Faced with the task of juggling expenses in challenging economic times, North Bergen’s commissioners unanimously introduced their 2009-2010 budget at their Aug. 4 meeting. It will be up for a final vote and public hearing at the Aug. 26 meeting, and the commissioners can make amendments in the meantime.
The $76.4 million budget covers municipal spending from July 1, 2009 to June 30, 2010 and is up 3.6 percent from last year’s $75.2 million budget.
North Bergen taxpayers can expect to feel a 3.3 percent increase to their overall tax bills. Those bills include city taxes (which are affected by the aforementioned city budget), county taxes, and school taxes. The county and school amounts are usually decided by those bodies in the spring.
Town Administrator Christopher Pianese said that school taxes have remained stable, but North Bergen’s share of county taxes has increased 10 percent due to the township’s growth, requiring more county services.
Although the state of New Jersey mandates that no tax increase be more than 4 percent, Pianese said that the increase is allowed because of how fast North Bergen has grown in relation to surrounding communities. The township’s share of the reserve for uncollected county taxes rose $220,000 as part of the county tax increase.
Pianese said the township had prepared for this, and that it is likely that next year they will also face a hefty increase.
According to Pianese, a North Bergen taxpayer owning a home with an assessed value of $140,000 should feel an overall $207 increase over the next four quarters. Of that bill, $98 represents the municipal increase.
At the meeting, the due date for third quarter tax bills, which was Aug. 10, was reset to Oct. 1. While the budget is based on a fiscal year, going from July through the following June, taxes are billed every three months on a calendar year basis.
“There are no gimmicks to the budget,” said Mayor Nicholas Sacco at the commissioners meeting. “There is nothing that is going to come back to us later on. It’s a very honest accurate budget and I’m very happy with the budget right now, even though I’m not happy with any tax increase.”
A preliminary tax levy of $51 million represents a 1.24 percent increase over last year’s $49.8 million.
The budget must now be sent to the state Department of Community Affairs for approval, before a public hearing at the North Bergen commissioners meeting Aug. 26 at 1 p.m.
Dealing with increases
Pianese said that in addition to county taxes, pension and library increases had to be factored in.
“We had a significant uphill battle here, because certain costs are out of our control,” said Pianese.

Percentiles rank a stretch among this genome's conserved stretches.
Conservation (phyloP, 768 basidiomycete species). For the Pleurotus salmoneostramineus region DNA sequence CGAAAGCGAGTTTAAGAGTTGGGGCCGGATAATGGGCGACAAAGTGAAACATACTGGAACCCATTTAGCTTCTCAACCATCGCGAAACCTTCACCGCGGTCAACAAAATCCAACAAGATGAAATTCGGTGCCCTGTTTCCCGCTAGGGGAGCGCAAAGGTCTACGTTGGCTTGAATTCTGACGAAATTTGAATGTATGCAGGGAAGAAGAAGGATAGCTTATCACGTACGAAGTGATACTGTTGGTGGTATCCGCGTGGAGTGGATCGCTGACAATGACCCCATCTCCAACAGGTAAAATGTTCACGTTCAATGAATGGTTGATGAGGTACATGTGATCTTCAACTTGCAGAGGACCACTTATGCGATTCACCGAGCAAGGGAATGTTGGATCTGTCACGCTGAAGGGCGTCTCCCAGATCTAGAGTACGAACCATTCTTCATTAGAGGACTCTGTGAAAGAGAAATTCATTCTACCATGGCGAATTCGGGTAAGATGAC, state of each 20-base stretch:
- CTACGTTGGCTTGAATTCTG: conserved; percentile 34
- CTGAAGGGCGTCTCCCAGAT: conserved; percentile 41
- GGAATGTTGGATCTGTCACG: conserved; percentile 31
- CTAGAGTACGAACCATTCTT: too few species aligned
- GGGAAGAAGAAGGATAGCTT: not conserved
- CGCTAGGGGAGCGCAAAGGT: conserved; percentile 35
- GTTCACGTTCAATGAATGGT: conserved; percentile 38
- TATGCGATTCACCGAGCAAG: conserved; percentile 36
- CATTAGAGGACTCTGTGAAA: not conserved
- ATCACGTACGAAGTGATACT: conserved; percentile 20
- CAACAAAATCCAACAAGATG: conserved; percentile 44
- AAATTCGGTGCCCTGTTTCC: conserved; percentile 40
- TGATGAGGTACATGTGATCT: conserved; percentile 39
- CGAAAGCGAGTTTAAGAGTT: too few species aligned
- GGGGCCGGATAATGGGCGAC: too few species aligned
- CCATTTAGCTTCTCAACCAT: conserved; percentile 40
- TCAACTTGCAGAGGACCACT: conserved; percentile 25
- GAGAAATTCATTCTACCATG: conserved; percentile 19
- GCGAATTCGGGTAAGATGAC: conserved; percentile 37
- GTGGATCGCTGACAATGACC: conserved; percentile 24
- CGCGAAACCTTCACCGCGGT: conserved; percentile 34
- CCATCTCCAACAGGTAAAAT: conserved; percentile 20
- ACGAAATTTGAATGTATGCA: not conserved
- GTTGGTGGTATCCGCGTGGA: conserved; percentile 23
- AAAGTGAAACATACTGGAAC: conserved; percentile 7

He said that municipal contributions to pension systems, including the Public Employees’ Retirement System, Consolidated Police and Firemen’s Pension Fund and the Police and Firemen’s Retirement System of N.J., increased by $5 million.
North Bergen chose not to take a state-offered pension deferral for numerous reasons. The 8 percent interest rate that the township would be forced to pay over several years to make up the deferred payments was one of the deciding factors.
“In our eyes, it’s just not good government,” said Pianese.
Pianese said that salaries for union employees, including police and the department of public works, went up 3.5 percent and resulted in a $300,000 increase.
“There are no gimmicks to the budget.” – Mayor Nicholas Sacco
Health benefits flat
While there were numerous challenges in the budget, Pianese said they were successful in keeping numerous aspects stable.
Vornado Realty Trust’s mall development along Tonnelle Avenue was granted a tax abatement for the next five years and will contribute $725,000 from their revenues this year, and twice that amount next year.
North Bergen’s debt service dropped from $7.8 million to $7.7 million, which Pianese said was due to the township “aggressively paying down more debt” over the last 10 years.
Pianese said that they also changed their prescription drug carrier this year to Maxor National Pharmacy Services Corp., which kept the cost of health benefits stable.
“I can’t see you finding that in any other neighboring community,” said Pianese, who explained that most municipalities were experiencing a 15 percent increase in health benefits.
Pianese said while North Bergen never receives any state aid due to their fiscal stability, this year they are anticipating a $4.6 million surplus.
Also, homeowners in North Bergen may expect approximately the same credit as last year from the Regional Efficiency Aid Program (REAP), a tax rebate given by the state to homeowners in North Bergen after North Hudson communities regionalized their fire departments. Last year, homeowners received a $185 credit.
Pianese said he was still receiving paperwork on how many homeowners qualify for REAP. After knowing the total number of applicants, he will be able to say how much each household will receive.
Tricia Tirella may be reached at TriciaT@hudsonreporter.com.